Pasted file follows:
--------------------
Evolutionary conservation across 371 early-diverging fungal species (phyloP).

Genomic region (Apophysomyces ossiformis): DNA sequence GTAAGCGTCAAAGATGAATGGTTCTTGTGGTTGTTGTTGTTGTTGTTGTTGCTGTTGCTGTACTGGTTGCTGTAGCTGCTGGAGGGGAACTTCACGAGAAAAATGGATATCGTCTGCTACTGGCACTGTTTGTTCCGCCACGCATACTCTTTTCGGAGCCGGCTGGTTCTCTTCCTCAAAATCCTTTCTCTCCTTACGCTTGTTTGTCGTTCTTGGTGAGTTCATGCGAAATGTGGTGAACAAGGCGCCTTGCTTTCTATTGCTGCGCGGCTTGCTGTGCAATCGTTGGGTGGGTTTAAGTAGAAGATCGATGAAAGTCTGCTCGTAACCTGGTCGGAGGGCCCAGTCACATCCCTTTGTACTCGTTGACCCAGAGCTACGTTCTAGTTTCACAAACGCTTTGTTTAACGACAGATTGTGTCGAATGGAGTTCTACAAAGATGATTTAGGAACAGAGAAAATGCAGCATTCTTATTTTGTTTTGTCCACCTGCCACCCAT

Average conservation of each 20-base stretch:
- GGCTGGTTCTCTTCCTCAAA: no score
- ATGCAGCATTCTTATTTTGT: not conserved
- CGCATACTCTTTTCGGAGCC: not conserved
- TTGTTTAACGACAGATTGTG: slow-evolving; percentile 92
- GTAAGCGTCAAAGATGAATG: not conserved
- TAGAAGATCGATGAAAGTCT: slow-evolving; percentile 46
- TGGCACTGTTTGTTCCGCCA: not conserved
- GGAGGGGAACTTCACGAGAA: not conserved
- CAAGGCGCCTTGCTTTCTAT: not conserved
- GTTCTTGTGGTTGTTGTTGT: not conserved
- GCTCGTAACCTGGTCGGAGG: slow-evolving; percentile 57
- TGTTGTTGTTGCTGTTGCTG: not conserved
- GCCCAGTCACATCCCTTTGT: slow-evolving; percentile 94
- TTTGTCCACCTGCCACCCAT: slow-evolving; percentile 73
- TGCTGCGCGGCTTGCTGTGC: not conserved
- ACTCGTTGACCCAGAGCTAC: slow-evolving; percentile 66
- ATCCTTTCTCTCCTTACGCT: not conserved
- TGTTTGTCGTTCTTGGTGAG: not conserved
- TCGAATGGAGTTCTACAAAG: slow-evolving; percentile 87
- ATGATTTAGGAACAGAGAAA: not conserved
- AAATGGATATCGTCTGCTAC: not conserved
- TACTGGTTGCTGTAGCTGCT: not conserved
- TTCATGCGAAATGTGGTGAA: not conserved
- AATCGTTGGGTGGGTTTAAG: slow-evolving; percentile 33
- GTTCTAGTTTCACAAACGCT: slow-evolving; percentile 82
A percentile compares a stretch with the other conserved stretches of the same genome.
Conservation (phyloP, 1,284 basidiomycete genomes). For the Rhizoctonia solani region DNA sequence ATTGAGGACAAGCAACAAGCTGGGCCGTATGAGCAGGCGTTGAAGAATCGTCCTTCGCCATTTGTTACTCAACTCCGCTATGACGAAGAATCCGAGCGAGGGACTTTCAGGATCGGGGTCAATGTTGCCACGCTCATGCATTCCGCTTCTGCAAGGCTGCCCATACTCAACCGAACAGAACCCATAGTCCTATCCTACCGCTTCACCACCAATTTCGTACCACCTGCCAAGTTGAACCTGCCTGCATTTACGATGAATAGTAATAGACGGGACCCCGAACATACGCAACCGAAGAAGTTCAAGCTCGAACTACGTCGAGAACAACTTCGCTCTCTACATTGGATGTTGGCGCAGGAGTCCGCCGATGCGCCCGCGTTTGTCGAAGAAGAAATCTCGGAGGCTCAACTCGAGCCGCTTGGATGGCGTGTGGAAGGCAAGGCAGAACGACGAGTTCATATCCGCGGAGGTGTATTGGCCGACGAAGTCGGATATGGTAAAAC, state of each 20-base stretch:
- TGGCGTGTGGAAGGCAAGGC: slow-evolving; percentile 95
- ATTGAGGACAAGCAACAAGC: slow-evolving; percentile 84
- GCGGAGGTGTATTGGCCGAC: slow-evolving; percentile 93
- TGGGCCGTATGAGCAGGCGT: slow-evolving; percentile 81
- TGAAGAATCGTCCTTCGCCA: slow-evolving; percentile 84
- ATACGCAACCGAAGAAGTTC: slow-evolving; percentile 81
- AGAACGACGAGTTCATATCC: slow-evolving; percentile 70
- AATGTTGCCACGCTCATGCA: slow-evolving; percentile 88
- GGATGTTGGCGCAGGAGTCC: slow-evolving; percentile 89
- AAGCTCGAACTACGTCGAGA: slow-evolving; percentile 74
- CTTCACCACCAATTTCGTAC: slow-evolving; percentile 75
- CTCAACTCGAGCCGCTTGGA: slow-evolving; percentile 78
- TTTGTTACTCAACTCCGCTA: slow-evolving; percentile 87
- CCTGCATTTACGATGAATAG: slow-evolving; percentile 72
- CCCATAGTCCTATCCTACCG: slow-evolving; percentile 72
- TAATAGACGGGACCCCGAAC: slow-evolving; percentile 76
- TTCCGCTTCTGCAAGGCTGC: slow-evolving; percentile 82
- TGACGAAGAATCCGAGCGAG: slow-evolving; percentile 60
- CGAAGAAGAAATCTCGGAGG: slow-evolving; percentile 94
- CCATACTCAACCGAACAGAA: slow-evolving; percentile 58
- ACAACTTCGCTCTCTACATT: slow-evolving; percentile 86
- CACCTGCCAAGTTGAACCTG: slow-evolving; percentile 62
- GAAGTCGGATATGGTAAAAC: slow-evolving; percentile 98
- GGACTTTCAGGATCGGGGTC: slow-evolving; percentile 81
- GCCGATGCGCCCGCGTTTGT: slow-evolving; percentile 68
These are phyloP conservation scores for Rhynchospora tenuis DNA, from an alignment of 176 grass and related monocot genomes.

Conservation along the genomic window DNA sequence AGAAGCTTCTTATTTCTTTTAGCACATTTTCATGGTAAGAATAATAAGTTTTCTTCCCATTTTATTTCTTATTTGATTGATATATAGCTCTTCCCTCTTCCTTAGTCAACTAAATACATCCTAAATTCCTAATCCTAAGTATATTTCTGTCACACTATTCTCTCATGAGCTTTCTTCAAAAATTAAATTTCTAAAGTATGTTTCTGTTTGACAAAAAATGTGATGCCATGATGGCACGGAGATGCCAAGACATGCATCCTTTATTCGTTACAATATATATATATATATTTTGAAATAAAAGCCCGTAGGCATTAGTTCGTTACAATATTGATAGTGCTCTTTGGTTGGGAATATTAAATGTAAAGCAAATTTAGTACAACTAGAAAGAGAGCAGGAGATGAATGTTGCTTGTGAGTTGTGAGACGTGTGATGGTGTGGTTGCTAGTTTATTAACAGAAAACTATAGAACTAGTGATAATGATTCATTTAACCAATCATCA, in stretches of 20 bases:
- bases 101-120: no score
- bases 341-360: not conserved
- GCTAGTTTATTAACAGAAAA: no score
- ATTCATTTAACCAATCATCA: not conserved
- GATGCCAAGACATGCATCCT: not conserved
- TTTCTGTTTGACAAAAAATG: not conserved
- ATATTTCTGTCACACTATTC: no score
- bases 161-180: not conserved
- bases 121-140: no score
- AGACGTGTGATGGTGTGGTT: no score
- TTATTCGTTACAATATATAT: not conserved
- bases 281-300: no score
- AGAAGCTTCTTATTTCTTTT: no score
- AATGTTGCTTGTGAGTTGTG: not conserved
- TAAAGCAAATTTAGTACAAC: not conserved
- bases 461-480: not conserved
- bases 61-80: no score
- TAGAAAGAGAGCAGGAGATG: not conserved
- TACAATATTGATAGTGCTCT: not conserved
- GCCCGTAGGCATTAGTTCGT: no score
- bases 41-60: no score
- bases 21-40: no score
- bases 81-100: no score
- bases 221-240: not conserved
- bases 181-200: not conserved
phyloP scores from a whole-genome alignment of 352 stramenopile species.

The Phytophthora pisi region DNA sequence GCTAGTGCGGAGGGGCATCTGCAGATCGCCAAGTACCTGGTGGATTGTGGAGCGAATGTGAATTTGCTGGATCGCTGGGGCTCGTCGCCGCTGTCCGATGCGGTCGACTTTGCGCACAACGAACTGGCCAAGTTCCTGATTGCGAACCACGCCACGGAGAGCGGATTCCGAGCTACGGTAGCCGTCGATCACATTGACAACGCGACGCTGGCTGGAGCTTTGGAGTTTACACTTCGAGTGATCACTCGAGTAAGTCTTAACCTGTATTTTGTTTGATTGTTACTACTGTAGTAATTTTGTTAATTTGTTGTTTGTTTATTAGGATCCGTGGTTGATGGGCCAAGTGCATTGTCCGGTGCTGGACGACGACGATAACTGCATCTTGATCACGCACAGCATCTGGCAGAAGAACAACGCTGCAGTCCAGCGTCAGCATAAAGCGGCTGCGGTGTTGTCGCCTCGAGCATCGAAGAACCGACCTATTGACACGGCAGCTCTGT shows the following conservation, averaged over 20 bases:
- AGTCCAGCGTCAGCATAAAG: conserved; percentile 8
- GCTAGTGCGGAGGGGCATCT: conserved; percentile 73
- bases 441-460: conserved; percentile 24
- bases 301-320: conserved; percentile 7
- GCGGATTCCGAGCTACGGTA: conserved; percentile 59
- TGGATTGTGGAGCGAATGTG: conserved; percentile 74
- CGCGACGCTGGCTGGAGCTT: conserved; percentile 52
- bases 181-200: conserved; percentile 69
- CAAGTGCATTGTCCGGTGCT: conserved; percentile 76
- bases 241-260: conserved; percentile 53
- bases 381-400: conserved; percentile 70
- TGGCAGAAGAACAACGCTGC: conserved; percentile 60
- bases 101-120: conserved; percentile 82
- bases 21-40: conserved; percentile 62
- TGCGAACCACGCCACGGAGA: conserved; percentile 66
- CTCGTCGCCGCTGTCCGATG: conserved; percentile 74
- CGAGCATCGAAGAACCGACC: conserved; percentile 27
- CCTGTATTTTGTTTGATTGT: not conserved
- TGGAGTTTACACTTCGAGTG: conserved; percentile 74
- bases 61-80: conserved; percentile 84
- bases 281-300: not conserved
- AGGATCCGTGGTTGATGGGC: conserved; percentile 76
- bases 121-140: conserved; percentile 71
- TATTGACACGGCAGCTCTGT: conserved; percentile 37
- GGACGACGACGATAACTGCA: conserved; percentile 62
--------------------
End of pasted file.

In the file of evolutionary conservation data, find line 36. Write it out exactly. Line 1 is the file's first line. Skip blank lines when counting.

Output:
- ATACGCAACCGAAGAAGTTC: slow-evolving; percentile 81